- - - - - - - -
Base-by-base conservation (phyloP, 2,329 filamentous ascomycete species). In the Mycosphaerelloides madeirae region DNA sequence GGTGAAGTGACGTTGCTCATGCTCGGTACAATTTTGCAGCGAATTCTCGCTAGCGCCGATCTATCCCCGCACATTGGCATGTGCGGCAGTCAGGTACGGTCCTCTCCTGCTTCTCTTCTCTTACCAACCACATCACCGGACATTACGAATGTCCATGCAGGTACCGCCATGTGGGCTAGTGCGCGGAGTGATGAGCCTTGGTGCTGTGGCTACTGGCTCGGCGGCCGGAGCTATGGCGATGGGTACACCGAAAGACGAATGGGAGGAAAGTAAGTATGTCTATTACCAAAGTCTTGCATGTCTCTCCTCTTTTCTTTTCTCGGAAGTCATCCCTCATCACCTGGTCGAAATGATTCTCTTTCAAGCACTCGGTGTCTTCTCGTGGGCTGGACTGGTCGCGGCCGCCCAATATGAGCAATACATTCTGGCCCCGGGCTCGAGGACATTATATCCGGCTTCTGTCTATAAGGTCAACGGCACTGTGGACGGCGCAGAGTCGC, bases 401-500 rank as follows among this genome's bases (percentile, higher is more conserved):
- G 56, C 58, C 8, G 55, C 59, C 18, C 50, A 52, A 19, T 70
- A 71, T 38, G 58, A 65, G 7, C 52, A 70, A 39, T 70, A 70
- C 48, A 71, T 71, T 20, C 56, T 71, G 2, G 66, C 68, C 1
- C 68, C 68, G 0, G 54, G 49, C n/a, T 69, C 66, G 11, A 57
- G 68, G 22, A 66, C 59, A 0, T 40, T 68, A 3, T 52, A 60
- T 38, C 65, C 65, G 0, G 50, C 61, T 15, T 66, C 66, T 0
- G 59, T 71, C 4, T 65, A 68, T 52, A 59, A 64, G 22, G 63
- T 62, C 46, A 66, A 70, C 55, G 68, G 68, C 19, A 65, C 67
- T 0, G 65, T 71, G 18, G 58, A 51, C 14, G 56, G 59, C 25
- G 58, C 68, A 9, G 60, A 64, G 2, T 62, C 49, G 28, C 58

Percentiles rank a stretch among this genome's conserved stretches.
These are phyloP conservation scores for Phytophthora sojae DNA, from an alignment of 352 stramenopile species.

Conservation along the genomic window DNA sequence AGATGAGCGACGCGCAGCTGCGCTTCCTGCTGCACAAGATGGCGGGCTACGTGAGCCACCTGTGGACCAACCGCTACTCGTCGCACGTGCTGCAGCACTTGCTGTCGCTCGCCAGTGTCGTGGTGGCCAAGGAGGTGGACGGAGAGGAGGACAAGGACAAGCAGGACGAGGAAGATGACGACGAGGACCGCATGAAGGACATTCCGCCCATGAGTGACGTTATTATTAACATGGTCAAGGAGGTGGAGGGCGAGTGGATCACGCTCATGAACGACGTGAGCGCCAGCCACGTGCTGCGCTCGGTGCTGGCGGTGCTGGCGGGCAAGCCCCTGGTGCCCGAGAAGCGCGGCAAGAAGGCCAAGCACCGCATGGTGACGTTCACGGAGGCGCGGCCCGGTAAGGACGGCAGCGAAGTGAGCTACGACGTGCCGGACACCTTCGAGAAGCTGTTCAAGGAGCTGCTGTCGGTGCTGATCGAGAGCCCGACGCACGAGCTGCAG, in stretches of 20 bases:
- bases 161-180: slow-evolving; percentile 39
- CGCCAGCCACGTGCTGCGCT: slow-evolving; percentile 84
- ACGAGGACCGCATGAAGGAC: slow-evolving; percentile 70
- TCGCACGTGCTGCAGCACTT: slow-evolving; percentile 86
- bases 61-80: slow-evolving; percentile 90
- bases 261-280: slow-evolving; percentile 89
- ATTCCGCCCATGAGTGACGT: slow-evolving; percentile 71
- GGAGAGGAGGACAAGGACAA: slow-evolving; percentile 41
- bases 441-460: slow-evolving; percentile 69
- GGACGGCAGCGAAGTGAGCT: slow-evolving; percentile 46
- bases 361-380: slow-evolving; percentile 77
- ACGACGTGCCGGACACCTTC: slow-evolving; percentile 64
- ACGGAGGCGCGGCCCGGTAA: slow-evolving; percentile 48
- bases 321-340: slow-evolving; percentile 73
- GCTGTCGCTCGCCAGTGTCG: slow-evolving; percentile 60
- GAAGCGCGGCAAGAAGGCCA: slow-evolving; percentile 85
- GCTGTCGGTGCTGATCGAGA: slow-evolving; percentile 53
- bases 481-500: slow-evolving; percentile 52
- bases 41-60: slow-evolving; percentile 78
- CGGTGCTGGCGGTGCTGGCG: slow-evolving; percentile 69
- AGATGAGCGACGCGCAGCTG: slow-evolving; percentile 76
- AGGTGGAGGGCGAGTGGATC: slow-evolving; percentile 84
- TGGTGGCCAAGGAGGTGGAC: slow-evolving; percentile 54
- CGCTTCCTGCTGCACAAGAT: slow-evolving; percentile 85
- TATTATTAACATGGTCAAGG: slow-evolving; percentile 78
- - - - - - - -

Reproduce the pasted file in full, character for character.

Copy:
Base-by-base conservation (phyloP, 2,329 filamentous ascomycete species). In the Mycosphaerelloides madeirae region DNA sequence GGTGAAGTGACGTTGCTCATGCTCGGTACAATTTTGCAGCGAATTCTCGCTAGCGCCGATCTATCCCCGCACATTGGCATGTGCGGCAGTCAGGTACGGTCCTCTCCTGCTTCTCTTCTCTTACCAACCACATCACCGGACATTACGAATGTCCATGCAGGTACCGCCATGTGGGCTAGTGCGCGGAGTGATGAGCCTTGGTGCTGTGGCTACTGGCTCGGCGGCCGGAGCTATGGCGATGGGTACACCGAAAGACGAATGGGAGGAAAGTAAGTATGTCTATTACCAAAGTCTTGCATGTCTCTCCTCTTTTCTTTTCTCGGAAGTCATCCCTCATCACCTGGTCGAAATGATTCTCTTTCAAGCACTCGGTGTCTTCTCGTGGGCTGGACTGGTCGCGGCCGCCCAATATGAGCAATACATTCTGGCCCCGGGCTCGAGGACATTATATCCGGCTTCTGTCTATAAGGTCAACGGCACTGTGGACGGCGCAGAGTCGC, bases 401-500 rank as follows among this genome's bases (percentile, higher is more conserved):
- G 56, C 58, C 8, G 55, C 59, C 18, C 50, A 52, A 19, T 70
- A 71, T 38, G 58, A 65, G 7, C 52, A 70, A 39, T 70, A 70
- C 48, A 71, T 71, T 20, C 56, T 71, G 2, G 66, C 68, C 1
- C 68, C 68, G 0, G 54, G 49, C n/a, T 69, C 66, G 11, A 57
- G 68, G 22, A 66, C 59, A 0, T 40, T 68, A 3, T 52, A 60
- T 38, C 65, C 65, G 0, G 50, C 61, T 15, T 66, C 66, T 0
- G 59, T 71, C 4, T 65, A 68, T 52, A 59, A 64, G 22, G 63
- T 62, C 46, A 66, A 70, C 55, G 68, G 68, C 19, A 65, C 67
- T 0, G 65, T 71, G 18, G 58, A 51, C 14, G 56, G 59, C 25
- G 58, C 68, A 9, G 60, A 64, G 2, T 62, C 49, G 28, C 58

Percentiles rank a stretch among this genome's conserved stretches.
These are phyloP conservation scores for Phytophthora sojae DNA, from an alignment of 352 stramenopile species.

Conservation along the genomic window DNA sequence AGATGAGCGACGCGCAGCTGCGCTTCCTGCTGCACAAGATGGCGGGCTACGTGAGCCACCTGTGGACCAACCGCTACTCGTCGCACGTGCTGCAGCACTTGCTGTCGCTCGCCAGTGTCGTGGTGGCCAAGGAGGTGGACGGAGAGGAGGACAAGGACAAGCAGGACGAGGAAGATGACGACGAGGACCGCATGAAGGACATTCCGCCCATGAGTGACGTTATTATTAACATGGTCAAGGAGGTGGAGGGCGAGTGGATCACGCTCATGAACGACGTGAGCGCCAGCCACGTGCTGCGCTCGGTGCTGGCGGTGCTGGCGGGCAAGCCCCTGGTGCCCGAGAAGCGCGGCAAGAAGGCCAAGCACCGCATGGTGACGTTCACGGAGGCGCGGCCCGGTAAGGACGGCAGCGAAGTGAGCTACGACGTGCCGGACACCTTCGAGAAGCTGTTCAAGGAGCTGCTGTCGGTGCTGATCGAGAGCCCGACGCACGAGCTGCAG, in stretches of 20 bases:
- bases 161-180: slow-evolving; percentile 39
- CGCCAGCCACGTGCTGCGCT: slow-evolving; percentile 84
- ACGAGGACCGCATGAAGGAC: slow-evolving; percentile 70
- TCGCACGTGCTGCAGCACTT: slow-evolving; percentile 86
- bases 61-80: slow-evolving; percentile 90
- bases 261-280: slow-evolving; percentile 89
- ATTCCGCCCATGAGTGACGT: slow-evolving; percentile 71
- GGAGAGGAGGACAAGGACAA: slow-evolving; percentile 41
- bases 441-460: slow-evolving; percentile 69
- GGACGGCAGCGAAGTGAGCT: slow-evolving; percentile 46
- bases 361-380: slow-evolving; percentile 77
- ACGACGTGCCGGACACCTTC: slow-evolving; percentile 64
- ACGGAGGCGCGGCCCGGTAA: slow-evolving; percentile 48
- bases 321-340: slow-evolving; percentile 73
- GCTGTCGCTCGCCAGTGTCG: slow-evolving; percentile 60
- GAAGCGCGGCAAGAAGGCCA: slow-evolving; percentile 85
- GCTGTCGGTGCTGATCGAGA: slow-evolving; percentile 53
- bases 481-500: slow-evolving; percentile 52
- bases 41-60: slow-evolving; percentile 78
- CGGTGCTGGCGGTGCTGGCG: slow-evolving; percentile 69
- AGATGAGCGACGCGCAGCTG: slow-evolving; percentile 76
- AGGTGGAGGGCGAGTGGATC: slow-evolving; percentile 84
- TGGTGGCCAAGGAGGTGGAC: slow-evolving; percentile 54
- CGCTTCCTGCTGCACAAGAT: slow-evolving; percentile 85
- TATTATTAACATGGTCAAGG: slow-evolving; percentile 78